The players safety is the least of most of the owner's worries.
[ Edited by Young2Rice on Jul 6, 2012 at 8:57 PM ]
Originally posted by Young2Rice:
"As the years went on and the players demanded more money, the stakes became even higher. Players being paid millions of dollars were now considered investments and the rules were changed significantly to protect those investments, practicularly the highly paid Quartberbacks, But as WRs and DBs catch up to those salaries, they also needed more protection, thus even more rules were created to avopid collisions between WRs and DBs. Also, a lawsuit was filed against the NFL for hiding the risks of concussions on players in order to keep them i the game and fans in theseats. Thus, the concussion rule was put in effect."

Player safety my ass. Its protecting the multi million dollar investment. The rules didn't budge much until 1992 when the league was in a losing battle with the NFLPA. THat was when free agency was born and players were demanding higher salary etc. Salaries skyrocketed and thats when the rules started to change. Check out how many rules hwere added after 1992.
Even the stopages in the 80's led to more saftey rules. The league acts when the players make moves.

The players safety is the least of most of the owner's worries.

Very true Y2R. The way they spin it is pathetic. I'm looking forward to the results of the helmet(Riddell?) lawsuit.
Originally posted by Ronnie49Lott:
Originally posted by Young2Rice:
"As the years went on and the players demanded more money, the stakes became even higher. Players being paid millions of dollars were now considered investments and the rules were changed significantly to protect those investments, practicularly the highly paid Quartberbacks, But as WRs and DBs catch up to those salaries, they also needed more protection, thus even more rules were created to avopid collisions between WRs and DBs. Also, a lawsuit was filed against the NFL for hiding the risks of concussions on players in order to keep them i the game and fans in theseats. Thus, the concussion rule was put in effect."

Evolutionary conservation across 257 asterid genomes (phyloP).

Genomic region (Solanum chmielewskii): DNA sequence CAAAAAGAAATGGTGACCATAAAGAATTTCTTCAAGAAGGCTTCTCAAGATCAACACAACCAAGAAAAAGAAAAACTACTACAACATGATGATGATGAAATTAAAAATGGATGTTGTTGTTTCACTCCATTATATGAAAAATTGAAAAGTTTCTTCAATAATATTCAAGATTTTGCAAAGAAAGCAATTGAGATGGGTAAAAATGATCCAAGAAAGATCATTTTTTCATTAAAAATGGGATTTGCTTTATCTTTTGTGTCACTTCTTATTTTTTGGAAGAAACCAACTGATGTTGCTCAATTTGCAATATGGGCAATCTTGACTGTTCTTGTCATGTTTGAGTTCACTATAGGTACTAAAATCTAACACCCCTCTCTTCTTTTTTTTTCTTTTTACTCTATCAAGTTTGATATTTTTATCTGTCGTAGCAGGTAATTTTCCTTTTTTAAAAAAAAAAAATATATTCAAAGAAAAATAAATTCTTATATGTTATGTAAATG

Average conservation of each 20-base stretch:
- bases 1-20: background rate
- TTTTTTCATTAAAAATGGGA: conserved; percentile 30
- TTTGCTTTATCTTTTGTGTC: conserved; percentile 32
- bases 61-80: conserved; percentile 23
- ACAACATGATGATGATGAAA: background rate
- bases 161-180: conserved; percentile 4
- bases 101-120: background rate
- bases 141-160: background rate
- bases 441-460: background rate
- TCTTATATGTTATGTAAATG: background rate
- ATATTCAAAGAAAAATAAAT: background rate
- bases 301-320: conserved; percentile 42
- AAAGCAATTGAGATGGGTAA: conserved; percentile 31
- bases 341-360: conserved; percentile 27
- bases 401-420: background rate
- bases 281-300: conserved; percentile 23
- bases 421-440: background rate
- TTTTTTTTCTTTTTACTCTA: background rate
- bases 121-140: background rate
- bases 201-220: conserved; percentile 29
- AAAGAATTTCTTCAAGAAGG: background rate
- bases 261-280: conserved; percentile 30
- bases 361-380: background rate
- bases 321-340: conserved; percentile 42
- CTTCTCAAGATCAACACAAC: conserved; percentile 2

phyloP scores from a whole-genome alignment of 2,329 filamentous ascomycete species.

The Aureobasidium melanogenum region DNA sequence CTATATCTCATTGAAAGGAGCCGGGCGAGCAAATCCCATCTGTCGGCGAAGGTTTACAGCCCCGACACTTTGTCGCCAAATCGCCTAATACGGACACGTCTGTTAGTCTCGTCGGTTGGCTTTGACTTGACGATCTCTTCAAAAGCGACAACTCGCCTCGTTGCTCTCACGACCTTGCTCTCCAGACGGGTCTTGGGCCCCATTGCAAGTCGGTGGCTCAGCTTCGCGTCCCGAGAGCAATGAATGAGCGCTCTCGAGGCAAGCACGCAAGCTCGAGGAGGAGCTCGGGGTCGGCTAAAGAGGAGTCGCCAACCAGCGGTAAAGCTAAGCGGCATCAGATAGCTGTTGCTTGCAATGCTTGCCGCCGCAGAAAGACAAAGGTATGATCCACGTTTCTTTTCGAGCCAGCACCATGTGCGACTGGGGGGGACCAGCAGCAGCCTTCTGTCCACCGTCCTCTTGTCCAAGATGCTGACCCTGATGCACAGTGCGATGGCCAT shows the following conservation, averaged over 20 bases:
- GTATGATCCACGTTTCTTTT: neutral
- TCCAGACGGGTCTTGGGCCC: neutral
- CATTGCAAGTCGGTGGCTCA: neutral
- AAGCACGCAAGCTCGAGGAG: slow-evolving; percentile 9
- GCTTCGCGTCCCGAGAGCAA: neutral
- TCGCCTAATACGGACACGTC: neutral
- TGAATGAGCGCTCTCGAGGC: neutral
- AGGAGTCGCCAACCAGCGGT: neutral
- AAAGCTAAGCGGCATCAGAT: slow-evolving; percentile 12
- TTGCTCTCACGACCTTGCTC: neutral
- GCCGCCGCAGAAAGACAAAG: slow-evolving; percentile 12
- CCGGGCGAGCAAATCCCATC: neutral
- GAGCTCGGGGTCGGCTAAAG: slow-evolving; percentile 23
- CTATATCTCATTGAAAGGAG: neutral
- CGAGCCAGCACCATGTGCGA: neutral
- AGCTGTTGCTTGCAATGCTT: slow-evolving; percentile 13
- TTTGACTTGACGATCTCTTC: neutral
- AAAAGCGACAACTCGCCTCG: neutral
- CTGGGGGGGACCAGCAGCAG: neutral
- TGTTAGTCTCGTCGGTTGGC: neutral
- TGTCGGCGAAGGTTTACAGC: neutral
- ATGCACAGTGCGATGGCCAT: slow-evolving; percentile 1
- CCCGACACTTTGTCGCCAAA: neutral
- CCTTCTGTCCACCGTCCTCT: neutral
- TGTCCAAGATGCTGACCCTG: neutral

Player safety my ass. Its protecting the multi million dollar investment. The rules didn't budge much until 1992 when the league was in a losing battle with the NFLPA. THat was when free agency was born and players were demanding higher salary etc. Salaries skyrocketed and thats when the rules started to change. Check out how many rules hwere added after 1992.
Even the stopages in the 80's led to more saftey rules. The league acts when the players make moves.

The players safety is the least of most of the owner's worries.

Very true Y2R. The way they spin it is pathetic. I'm looking forward to the results of the helmet(Riddell?) lawsuit.


Agree with both of you guys. But, I think the owners did find out that after these rules starting going into place, the games became higher scoring with more passing yards.....and this got the game and the league even more popular. So whatever the original intent was, it turned out to be a win win...which is why the league uses the player safety spin so much these days.

The only losers is a minority of the fan base like me, who does not like the inflated stats and scores